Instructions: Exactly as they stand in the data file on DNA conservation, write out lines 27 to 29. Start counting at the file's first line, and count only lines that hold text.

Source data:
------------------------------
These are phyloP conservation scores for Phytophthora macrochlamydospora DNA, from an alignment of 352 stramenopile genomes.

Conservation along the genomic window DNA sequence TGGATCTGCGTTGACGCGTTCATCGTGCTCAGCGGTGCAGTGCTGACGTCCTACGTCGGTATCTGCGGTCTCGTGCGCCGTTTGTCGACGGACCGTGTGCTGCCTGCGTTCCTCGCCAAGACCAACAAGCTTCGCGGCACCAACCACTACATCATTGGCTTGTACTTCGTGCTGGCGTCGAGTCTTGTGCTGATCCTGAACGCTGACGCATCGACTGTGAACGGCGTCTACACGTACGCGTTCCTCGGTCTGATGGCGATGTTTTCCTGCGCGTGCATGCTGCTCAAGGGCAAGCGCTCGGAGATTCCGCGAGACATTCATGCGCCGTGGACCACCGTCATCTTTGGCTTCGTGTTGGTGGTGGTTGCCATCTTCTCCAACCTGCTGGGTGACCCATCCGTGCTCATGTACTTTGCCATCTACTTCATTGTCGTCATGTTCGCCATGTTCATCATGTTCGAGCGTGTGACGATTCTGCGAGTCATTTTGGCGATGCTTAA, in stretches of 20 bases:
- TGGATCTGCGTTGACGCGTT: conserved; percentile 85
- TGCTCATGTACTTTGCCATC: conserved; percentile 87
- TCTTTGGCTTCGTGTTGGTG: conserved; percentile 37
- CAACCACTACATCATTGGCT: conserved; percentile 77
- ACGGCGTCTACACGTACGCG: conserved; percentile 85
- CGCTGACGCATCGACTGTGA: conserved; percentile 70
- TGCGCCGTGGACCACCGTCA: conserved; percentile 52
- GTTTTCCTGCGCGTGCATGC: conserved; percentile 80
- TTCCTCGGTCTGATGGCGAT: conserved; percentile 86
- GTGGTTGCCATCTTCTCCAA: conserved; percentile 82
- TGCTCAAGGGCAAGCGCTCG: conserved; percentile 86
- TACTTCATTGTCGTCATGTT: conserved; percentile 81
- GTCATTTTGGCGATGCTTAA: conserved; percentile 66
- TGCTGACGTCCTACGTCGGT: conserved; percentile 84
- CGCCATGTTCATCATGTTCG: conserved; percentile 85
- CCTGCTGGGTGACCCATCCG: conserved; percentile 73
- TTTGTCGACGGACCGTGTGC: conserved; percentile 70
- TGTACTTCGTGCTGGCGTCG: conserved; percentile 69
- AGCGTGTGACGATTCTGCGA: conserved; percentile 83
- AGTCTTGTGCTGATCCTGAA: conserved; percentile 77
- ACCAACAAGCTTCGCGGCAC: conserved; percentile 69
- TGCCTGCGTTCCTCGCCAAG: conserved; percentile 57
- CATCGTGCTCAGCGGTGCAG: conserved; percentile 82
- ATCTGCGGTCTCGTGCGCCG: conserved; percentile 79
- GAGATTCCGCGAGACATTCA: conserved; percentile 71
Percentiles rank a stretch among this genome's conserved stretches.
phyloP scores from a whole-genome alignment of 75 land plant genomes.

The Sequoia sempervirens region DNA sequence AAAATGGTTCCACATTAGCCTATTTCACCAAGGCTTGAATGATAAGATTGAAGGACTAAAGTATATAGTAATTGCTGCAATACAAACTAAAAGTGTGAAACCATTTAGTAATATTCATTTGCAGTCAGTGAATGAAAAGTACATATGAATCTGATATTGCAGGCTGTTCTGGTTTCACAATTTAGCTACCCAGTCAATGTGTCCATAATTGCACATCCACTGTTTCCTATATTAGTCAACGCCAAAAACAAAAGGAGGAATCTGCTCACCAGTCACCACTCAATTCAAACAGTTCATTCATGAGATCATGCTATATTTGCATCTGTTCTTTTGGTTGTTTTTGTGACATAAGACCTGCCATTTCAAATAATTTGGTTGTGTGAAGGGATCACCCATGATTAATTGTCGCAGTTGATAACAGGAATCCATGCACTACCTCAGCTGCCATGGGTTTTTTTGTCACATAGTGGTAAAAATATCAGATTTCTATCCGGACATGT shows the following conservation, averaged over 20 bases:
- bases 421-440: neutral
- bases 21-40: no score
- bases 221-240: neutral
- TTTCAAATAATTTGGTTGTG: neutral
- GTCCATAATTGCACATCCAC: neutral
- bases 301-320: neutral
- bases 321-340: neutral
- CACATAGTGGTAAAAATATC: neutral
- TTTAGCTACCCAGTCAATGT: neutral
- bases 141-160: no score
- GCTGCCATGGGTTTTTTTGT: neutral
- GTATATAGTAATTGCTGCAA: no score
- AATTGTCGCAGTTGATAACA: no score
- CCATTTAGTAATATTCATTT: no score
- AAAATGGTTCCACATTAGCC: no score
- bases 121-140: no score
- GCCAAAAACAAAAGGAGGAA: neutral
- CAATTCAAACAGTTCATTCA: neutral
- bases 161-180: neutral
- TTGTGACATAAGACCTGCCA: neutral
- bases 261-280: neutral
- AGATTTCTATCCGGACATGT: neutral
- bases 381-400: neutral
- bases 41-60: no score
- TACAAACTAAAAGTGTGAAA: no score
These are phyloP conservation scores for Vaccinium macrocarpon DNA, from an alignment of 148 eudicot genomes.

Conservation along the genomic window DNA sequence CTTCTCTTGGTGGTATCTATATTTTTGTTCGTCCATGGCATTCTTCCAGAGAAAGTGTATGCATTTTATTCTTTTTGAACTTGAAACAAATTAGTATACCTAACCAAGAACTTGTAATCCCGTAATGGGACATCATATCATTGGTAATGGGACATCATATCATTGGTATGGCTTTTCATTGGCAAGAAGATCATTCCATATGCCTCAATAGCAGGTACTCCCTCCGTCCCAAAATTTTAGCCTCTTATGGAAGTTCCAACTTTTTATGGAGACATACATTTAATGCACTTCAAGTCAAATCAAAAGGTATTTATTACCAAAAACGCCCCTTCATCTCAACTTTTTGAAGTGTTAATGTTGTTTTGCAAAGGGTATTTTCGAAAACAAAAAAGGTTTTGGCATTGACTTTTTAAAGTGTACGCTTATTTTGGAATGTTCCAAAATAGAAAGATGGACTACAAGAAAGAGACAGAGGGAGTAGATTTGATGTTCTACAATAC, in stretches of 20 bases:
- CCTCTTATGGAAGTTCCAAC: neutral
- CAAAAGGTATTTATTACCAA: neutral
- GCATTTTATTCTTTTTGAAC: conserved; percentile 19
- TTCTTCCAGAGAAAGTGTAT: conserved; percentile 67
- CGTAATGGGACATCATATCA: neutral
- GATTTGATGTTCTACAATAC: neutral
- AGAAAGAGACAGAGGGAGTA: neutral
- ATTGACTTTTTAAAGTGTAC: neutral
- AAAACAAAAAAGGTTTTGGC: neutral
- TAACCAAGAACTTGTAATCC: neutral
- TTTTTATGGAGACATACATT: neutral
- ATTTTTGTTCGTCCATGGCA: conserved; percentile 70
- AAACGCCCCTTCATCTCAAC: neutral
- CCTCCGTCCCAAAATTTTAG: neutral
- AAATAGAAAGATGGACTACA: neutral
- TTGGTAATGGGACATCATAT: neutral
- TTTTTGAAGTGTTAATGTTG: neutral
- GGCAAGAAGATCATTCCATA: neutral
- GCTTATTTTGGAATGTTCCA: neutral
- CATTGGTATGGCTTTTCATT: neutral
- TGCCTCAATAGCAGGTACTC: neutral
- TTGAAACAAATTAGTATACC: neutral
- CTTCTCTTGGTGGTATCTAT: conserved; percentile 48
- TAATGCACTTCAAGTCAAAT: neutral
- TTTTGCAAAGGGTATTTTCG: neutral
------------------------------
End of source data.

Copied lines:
- GAGATTCCGCGAGACATTCA: conserved; percentile 71
Percentiles rank a stretch among this genome's conserved stretches.
phyloP scores from a whole-genome alignment of 75 land plant genomes.